Former U.S. Vice President Joe Biden delivers remarks during the National Minority Quality Forum on April 9, 2019 in Washington, DC. (Photo by Alex Edelman/Getty Images)

At one time a political campaign involved mainly stumping. A candidate would travel throughout their voting area and speak to the people, something newly announced Democratic candidate Joe Biden is familiar with.

This method of campaigning extended from local elections to national ones. Former presidential candidates would often travel the country in a campaign train and speak directly from the rear of the train as a makeshift stage.

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LAKEPORT, CA - JULY 31: A West Covina firefighter pulls hose away from a horse barn that burns as the River Fire moves through the area on July 31, 2018 in Lakeport, California. The River Fire has burned over 27,000 acres, destroyed seven homes and stands at only eight percent contained. (Photo by Justin Sullivan/Getty Images)

Many individual cell-phone consumers are unfortunately familiar with providers’ practice of “throttling,” or intentionally slowing down internet speed and data transfer rates.

However, some say Verizon, one of the world’s largest telecommunication companies, took things too far when it throttled data usage of the Santa Clara County Fire Department while firefighters were battling the Mendocino Complex Fire in July, the largest wildfire the state has seen to date.

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Hedy Lamarr. (Screenshot from Bombshell: The Hedy Lamarr Story.)

Throughout modern history, women have had to navigate a world predominantly run by men. Whether at the podium or the pulpit, the rig or the rectory, the boardroom or the bedroom, men have almost exclusively monopolized the role of the world’s decision makers.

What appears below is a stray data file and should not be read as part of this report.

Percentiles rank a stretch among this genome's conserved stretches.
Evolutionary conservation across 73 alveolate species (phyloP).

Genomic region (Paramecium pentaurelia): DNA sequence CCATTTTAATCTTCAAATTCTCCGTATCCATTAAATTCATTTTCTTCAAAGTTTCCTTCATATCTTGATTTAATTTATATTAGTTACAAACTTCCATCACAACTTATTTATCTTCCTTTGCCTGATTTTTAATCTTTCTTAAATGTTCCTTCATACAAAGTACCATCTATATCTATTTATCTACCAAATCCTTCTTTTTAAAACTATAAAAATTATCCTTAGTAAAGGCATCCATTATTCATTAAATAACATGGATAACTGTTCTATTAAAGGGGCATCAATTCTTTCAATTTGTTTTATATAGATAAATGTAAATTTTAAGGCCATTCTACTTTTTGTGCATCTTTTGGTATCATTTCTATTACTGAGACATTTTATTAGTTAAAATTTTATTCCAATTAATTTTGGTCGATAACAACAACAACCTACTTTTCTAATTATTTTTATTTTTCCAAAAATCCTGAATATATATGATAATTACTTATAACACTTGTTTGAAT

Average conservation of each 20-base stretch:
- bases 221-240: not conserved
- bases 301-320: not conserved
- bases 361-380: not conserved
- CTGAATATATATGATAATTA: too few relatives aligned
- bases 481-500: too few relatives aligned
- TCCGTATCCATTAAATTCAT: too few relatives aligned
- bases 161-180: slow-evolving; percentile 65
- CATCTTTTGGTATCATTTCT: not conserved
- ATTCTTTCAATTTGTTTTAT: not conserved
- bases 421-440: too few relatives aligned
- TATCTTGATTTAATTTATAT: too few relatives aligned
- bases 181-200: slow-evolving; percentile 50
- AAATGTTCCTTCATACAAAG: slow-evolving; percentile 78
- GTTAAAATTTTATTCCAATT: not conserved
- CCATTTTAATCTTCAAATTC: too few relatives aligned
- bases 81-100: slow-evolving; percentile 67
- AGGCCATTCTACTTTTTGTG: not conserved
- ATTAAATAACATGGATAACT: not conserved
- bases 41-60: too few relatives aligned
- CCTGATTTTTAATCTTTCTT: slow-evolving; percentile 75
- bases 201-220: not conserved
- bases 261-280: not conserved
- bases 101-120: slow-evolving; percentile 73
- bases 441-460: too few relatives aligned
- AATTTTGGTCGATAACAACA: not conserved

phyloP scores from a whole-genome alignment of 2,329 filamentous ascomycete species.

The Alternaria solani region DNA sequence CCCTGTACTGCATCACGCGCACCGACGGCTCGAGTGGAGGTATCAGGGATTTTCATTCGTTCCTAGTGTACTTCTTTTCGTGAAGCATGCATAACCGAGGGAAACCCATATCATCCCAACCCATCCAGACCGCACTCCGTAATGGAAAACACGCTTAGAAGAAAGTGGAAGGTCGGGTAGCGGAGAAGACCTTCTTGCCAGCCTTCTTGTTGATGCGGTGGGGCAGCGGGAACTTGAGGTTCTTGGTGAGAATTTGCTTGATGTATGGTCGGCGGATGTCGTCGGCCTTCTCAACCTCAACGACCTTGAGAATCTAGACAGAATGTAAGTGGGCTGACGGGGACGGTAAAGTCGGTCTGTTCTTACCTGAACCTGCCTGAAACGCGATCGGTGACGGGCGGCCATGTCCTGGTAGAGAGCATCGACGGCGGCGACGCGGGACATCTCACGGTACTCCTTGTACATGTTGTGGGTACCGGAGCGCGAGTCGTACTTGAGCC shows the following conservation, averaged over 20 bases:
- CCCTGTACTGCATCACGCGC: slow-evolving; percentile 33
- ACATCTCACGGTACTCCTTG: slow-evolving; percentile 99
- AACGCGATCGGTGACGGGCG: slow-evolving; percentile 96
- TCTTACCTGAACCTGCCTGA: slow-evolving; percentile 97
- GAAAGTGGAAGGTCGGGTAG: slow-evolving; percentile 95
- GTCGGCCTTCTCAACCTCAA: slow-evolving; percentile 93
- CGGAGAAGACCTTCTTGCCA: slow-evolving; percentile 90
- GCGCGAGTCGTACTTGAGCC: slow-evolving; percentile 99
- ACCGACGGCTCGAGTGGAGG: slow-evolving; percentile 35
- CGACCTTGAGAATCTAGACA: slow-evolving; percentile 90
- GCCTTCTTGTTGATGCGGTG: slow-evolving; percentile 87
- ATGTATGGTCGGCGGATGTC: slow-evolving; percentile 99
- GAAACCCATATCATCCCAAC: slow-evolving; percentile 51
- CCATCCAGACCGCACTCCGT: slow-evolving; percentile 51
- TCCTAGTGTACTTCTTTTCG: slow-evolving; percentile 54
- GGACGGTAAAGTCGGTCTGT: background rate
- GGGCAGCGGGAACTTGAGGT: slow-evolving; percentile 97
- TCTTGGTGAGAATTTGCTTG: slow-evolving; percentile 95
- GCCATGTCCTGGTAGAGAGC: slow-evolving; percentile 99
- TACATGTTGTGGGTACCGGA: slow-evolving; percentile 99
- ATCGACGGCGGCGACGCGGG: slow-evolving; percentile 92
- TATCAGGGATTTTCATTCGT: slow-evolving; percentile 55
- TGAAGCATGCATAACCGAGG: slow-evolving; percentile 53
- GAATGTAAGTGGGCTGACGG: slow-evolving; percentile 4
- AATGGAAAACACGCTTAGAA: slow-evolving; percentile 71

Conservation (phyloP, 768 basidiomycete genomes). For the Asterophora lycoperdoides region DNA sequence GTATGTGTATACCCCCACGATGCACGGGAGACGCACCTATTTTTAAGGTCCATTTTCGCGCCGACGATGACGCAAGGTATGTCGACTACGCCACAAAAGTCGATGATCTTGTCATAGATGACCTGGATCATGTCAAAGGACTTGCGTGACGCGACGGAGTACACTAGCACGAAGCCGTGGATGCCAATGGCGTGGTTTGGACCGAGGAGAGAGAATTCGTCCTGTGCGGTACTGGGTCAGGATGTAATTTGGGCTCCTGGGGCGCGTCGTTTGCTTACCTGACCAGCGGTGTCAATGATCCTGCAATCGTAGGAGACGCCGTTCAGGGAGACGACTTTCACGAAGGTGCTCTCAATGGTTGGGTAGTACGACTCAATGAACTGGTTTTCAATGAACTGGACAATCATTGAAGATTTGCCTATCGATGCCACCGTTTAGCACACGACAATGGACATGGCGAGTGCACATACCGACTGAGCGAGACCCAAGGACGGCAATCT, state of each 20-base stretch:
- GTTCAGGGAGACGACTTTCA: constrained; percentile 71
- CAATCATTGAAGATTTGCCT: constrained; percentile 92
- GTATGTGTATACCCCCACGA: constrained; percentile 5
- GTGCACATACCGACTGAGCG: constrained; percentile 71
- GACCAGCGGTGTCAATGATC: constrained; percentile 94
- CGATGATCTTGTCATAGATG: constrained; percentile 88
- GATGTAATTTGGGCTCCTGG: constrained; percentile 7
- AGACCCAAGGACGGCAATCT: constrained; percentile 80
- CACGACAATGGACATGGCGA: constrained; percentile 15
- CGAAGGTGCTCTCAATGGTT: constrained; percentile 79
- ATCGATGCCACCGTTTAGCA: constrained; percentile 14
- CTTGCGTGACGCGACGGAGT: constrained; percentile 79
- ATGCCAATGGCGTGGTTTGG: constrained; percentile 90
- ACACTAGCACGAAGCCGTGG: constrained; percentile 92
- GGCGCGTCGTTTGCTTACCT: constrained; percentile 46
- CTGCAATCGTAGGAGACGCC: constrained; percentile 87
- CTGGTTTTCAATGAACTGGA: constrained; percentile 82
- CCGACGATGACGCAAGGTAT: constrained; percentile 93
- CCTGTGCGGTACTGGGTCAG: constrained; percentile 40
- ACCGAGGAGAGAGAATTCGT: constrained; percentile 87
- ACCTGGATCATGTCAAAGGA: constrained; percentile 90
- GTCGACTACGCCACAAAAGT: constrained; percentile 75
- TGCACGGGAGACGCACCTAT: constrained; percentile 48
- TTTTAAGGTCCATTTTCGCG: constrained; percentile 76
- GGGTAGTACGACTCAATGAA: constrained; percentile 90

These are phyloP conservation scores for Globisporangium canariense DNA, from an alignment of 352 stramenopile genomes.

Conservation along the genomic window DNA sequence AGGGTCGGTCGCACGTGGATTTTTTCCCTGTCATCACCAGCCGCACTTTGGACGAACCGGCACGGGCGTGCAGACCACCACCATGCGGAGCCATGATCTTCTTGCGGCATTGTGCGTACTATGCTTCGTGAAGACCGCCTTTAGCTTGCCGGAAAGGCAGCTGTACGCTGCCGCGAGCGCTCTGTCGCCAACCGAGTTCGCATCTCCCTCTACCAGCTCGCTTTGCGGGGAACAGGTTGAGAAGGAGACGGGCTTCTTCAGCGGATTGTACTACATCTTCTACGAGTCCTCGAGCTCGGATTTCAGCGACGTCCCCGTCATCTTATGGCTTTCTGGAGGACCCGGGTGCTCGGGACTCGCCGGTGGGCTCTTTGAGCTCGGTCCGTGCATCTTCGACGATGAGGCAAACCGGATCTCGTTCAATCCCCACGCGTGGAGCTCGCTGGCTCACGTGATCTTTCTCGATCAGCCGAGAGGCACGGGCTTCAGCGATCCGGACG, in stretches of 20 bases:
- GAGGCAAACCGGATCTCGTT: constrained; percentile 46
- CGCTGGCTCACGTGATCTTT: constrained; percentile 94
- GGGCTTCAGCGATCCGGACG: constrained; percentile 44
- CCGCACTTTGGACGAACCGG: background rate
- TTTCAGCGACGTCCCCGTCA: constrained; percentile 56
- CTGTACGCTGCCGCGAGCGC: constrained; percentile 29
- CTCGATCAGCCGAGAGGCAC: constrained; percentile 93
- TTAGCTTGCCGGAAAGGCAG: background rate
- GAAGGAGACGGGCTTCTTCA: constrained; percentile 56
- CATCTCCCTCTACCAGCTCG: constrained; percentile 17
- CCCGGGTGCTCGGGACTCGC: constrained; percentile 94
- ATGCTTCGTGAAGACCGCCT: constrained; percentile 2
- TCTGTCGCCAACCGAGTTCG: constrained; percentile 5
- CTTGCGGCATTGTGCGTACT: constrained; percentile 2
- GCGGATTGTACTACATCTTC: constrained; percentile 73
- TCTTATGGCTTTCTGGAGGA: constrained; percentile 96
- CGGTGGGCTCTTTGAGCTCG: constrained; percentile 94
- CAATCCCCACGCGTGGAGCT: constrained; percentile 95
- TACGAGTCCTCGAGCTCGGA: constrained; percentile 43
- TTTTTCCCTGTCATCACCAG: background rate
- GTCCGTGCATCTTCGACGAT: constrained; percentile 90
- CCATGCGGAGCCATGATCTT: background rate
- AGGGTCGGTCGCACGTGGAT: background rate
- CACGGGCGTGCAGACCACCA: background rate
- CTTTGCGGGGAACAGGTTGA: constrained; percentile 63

While males hold a slight lead in terms of population (102 men for every 100 women), they hold a tremendous lead in terms of corporate leadership. In fact, of the Fortune 1000 CEOs, only 54 of them are female. And in Fortune’s top 50, females currently fill three CEO positions.

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WASHINGTON, DC - DECEMBER 14: Federal Communication Commission Commissioner Mignon Clyburn addresses protesters outside the Federal Communication Commission building to rally against the end of net neutrality rules December 14, 2017 in Washington, DC. (Chip Somodevilla/Getty Images)

The fight to sustain net neutrality has begun, with many Democrats leading the charge.

On January 16th, 21 states and the District of Columbia filed a lawsuit against the Federal Communications Commission (FCC). It has been just a couple of months since the FCC issued a ruling that overturned net neutrality rules put in place during the Obama administration.

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As Trump administration Federal Communications Commission (FCC) chairman and former Verizon lawyer Ajit Pai wages war on net neutrality his latest salvo has folks anything but laughing.

Trying to convince people to support his plans for a “free internet”, Pai resorted to an attempt at a humorous video. Pai uploaded it at conservative site The Daily Caller.

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Heads up, sea life. There’s something new in the ocean. Humanity’s deep need for fast-streaming video has inspired Facebook to team up with Microsoft to unspool a 4,000-mile-long fiber optic cable across the ocean, linking Virginia Beach, Virginia, with Bilbao, Spain. The cable is called Marea, Spanish for “tide,” and can transmit 160 terabits of data per second, the equivalent of streaming 71 million HD videos at the same time. It’s 16 million times faster than an average home Internet connection and will be operational in early 2018.

“Marea comes at a critical time,” said Brad Smith, president of Microsoft. “Submarine cables in the Atlantic already carry 55 percent more data than trans-Pacific routes and 40 percent more data than between the US and Latin America. There is no question that the demand for data flows across the Atlantic will continue to increase.”

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If you checked out my browsing history in the last week, you might raise an eyebrow at some of my searches. For example:

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